Bossman by Vi Keeland

Chapter 25

Chase – Seven Years Ago

I couldn’t smile at another person.

“Thank you for coming.” I shook another faceless hand. Next.

“Yes. She was a beautiful woman.” Next.

“I’ll be okay. Thank you.” Next.

It just needed to be over.

I was supposed to ride with Peyton’s mother and her sisters from the funeral service over to the cemetery, but when the back door of the limousine closed, my lungs suddenly felt deprived of air. I couldn’t breathe. Couldn’t fucking breathe. My chest burned, and I knew I was two seconds away from gasping for air. Flinging the door back open, I gulped fresh breaths before excusing myself with a lie that I needed to escort my parents.

A light, misting rain had just begun, and everyone hurried from the church to their parked cars. Tucking my head down, I walked past the row of waiting stretches without anyone noticing. So I just kept on walking. Four or five blocks later, the mist had turned to pouring rain. I was soaked, yet didn’t feel anything. Not a damn thing. Inside and out, I was bone dry.

My judgment wasn’t the best, which was probably why I decided to walk into a seedy bar a half-mile in the opposite direction of the cemetery and plant myself on a stool.

“Jack and Coke with an extra shot of Jack on the side.”

The old bartender looked me over and nodded. I peeled off my drenched, dark suit jacket and tossed it on the empty chair beside me.

There was only one other person in the bar—an old man who had his head down on the bar and an empty pint glass gripped in his hand.

“What’s up with him?” I asked the bartender when he brought my drinks. He looked over his shoulder.

He shrugged. “That’s Barney.”

He said it like that would explain everything. I nodded and picked up my shot, sucking it back. The liquid singed my throat the same way the air had in the limousine. I slid the empty shot glass back over to the bartender and pointed my eyes down to it with a nod.

He spoke as he poured. “Only ten-thirty in the morning.”

My phone started to ring, so I slipped it from my pocket and tossed it on the bar, hitting ignore without even looking at the name of the caller. Picking up the full shot glass, I again tossed back the liquid. It burned less going down the second time. I liked the way it felt.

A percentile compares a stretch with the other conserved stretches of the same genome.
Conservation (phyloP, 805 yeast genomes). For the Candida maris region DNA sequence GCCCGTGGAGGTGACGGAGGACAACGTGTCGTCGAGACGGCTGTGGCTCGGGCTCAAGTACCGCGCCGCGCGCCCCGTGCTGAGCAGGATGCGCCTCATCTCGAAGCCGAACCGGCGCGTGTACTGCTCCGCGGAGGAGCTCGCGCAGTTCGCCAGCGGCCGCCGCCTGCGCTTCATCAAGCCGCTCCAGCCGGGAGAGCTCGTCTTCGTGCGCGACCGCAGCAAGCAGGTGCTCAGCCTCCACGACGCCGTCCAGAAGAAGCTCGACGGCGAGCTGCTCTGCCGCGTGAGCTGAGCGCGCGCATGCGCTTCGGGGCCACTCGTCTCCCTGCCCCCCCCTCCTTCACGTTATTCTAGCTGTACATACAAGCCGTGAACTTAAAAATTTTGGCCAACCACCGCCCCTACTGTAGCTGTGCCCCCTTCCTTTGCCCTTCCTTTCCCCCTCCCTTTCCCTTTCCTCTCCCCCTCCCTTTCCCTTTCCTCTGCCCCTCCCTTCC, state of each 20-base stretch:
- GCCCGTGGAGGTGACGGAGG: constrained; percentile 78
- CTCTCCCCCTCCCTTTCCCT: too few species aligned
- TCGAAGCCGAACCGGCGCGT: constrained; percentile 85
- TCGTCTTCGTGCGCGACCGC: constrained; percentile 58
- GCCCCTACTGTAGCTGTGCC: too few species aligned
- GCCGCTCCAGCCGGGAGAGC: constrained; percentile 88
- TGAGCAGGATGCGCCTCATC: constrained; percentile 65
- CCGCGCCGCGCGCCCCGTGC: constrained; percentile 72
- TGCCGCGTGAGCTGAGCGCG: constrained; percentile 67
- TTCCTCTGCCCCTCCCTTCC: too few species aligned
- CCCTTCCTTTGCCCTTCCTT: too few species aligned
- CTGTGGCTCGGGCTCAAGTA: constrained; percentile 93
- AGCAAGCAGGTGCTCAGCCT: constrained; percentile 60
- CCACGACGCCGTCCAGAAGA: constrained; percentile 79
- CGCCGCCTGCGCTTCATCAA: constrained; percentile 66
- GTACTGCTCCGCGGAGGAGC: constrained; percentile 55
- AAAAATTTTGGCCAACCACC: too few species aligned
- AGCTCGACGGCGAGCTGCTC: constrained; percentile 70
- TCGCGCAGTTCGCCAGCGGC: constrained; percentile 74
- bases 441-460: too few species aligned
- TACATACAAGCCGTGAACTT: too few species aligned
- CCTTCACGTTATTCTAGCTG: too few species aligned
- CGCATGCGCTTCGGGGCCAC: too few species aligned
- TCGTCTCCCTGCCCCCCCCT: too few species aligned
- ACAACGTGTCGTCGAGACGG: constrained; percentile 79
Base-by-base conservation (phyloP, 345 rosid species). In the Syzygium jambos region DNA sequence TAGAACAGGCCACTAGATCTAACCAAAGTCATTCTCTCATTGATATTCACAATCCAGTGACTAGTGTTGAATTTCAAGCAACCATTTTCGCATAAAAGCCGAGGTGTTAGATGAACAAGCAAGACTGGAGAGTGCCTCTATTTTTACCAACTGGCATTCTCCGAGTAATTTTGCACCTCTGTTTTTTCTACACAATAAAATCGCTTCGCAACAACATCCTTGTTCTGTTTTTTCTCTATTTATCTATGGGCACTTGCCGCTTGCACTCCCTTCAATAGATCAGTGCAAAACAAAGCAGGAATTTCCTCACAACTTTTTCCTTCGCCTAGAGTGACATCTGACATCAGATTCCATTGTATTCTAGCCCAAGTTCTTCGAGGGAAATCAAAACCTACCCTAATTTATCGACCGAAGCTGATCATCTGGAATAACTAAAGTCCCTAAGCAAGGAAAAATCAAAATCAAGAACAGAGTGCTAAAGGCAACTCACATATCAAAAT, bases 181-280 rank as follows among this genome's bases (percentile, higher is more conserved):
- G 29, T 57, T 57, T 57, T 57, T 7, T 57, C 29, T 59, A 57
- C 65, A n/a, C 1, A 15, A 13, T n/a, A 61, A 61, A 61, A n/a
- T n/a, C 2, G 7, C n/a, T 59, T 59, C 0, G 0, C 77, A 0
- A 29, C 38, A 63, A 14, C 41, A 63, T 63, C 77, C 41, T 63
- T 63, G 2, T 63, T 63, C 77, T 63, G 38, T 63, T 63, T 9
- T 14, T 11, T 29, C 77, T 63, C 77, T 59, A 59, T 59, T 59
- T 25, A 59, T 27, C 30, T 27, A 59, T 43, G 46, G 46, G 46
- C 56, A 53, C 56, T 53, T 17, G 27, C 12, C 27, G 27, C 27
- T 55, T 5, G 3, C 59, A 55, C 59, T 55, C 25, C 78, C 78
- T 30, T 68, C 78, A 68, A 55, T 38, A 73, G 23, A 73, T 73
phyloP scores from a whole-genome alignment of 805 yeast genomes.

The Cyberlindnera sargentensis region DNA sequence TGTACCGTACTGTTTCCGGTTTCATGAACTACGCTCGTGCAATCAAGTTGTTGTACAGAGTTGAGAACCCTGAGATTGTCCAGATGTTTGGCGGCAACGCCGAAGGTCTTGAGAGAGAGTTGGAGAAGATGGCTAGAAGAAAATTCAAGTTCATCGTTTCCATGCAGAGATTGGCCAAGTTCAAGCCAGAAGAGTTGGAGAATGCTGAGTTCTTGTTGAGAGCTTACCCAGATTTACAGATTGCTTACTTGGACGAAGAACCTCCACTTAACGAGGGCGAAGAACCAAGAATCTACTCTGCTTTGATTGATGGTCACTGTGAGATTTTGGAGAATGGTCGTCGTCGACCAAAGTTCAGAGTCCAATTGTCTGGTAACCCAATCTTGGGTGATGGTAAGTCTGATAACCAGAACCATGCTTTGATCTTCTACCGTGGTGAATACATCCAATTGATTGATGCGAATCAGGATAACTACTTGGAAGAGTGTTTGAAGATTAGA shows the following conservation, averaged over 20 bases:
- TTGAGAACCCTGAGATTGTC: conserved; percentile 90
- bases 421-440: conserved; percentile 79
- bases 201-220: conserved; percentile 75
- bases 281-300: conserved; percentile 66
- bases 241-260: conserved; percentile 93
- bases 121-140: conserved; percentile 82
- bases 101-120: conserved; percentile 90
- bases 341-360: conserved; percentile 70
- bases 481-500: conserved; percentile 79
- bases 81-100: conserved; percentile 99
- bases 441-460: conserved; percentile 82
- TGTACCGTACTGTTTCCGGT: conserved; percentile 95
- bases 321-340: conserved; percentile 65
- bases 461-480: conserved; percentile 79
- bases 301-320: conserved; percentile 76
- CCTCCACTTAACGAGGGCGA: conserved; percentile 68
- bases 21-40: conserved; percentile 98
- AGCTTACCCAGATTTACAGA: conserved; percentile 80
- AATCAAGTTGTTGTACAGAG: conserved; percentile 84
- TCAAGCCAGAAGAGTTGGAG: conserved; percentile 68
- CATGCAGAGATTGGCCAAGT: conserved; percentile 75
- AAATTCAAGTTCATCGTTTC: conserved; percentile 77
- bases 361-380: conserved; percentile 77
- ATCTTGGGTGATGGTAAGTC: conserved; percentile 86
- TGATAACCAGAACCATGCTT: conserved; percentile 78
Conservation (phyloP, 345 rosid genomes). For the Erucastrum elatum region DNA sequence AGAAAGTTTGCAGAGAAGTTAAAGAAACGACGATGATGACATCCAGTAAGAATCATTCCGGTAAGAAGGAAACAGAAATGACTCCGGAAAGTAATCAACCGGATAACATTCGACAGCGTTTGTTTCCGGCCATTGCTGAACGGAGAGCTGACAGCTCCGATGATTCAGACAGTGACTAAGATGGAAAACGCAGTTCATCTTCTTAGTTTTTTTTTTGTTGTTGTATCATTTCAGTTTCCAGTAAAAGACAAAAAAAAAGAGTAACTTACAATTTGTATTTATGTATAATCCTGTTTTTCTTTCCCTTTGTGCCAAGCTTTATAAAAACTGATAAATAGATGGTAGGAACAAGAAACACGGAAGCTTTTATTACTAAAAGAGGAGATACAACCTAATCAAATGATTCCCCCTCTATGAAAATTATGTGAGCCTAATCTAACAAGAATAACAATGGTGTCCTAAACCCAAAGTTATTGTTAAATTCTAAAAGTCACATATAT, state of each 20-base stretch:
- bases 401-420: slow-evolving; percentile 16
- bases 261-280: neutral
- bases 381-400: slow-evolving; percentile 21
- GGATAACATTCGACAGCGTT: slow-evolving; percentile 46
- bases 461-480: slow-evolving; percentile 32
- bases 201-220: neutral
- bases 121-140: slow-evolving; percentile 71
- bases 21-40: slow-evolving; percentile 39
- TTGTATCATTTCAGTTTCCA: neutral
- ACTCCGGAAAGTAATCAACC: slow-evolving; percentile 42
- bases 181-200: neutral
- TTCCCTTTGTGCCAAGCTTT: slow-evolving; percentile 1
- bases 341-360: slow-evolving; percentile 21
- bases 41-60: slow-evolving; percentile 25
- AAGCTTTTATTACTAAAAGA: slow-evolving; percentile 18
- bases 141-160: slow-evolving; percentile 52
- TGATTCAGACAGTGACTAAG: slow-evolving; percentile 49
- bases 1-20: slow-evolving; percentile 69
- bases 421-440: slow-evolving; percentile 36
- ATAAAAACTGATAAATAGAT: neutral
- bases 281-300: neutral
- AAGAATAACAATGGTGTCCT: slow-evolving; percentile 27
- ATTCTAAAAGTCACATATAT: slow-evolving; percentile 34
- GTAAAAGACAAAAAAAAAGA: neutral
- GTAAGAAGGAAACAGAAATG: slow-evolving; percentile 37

“Keep ‘em coming.”

The bartender hesitated. “Got a problem you wanna talk about?”

Looking over at Barney, I shook my head. “I’m Chase.”


A big mound of dirt was covered with a green tarp. The tents set up to shelter the mourners were still standing, but the people were long gone. Well, all except one lone man standing by himself. I’d missed the beginning of the graveside service and spent the part I did see standing off in the distance where the taxi had dropped me off. Preferring to say my goodbyes in private, I figured I’d wait for whomever the latecomer was to take off.

The alcohol had slowed my responses, so it took almost a full minute for the face to register when the man turned around. Chester Morris. Peyton’s goddamned father. I’d never met him myself, only seen him in pictures, yet I was positive it was him—mostly because Peyton looked just like the man. My heart, which had been beating listlessly in my chest, suddenly hammered inside of my rib cage.

How dare he show up here?

This was all his fault.

All his fucking fault.

Without thinking it through, I trudged through the wet grass toward the grave. He was looking down and didn’t see me coming.

“She was following a homeless person.”

He turned around, having no idea who I was, and hung his head, nodding. “I read it in the paper.”

“Do you know why she was following him?” My voice rose. “Why she took it upon herself to try to help every fucking homeless person in this city?”

“Who are you?”

I ignored him. “Because after you walked out on her mother and sisters, she practically lived in a shelter for years.”

I needed someone to blame, and her useless, piece of shit of a father was as good as anyone. In fact, the more I thought about it, the more I realized it wasn’t just a drunken thought that had popped into my intoxicated mind. Her father really was to blame.

At least he had the decency to look hurt. “That’s not fair.”

“Really? I think it’s more than fair. A man’s choices are his own. You think you can just walk away from your family and not be responsible for your own actions? For the consequences left behind in your wake?” I stepped closer, jabbing my finger into his chest as I spoke. “You left them. They ate in a fucking shelter every night. She died trying to help someone who ate in one. That’s no fucking coincidence.”

His eyes narrowed. “You’re that rich fiancé she had, aren’t you?”

I didn’t give an answer because he didn’t deserve one. Disgusted, I shook my head. “Just leave.”

He made the sign of the cross, took one last look at me, and started to walk away. Turning back, he stopped. “Where were you when she was being attacked? You’re so quick to point the finger at me for something that happened twenty years ago. If you’re looking for a person to hold accountable, maybe you should look in the mirror.”

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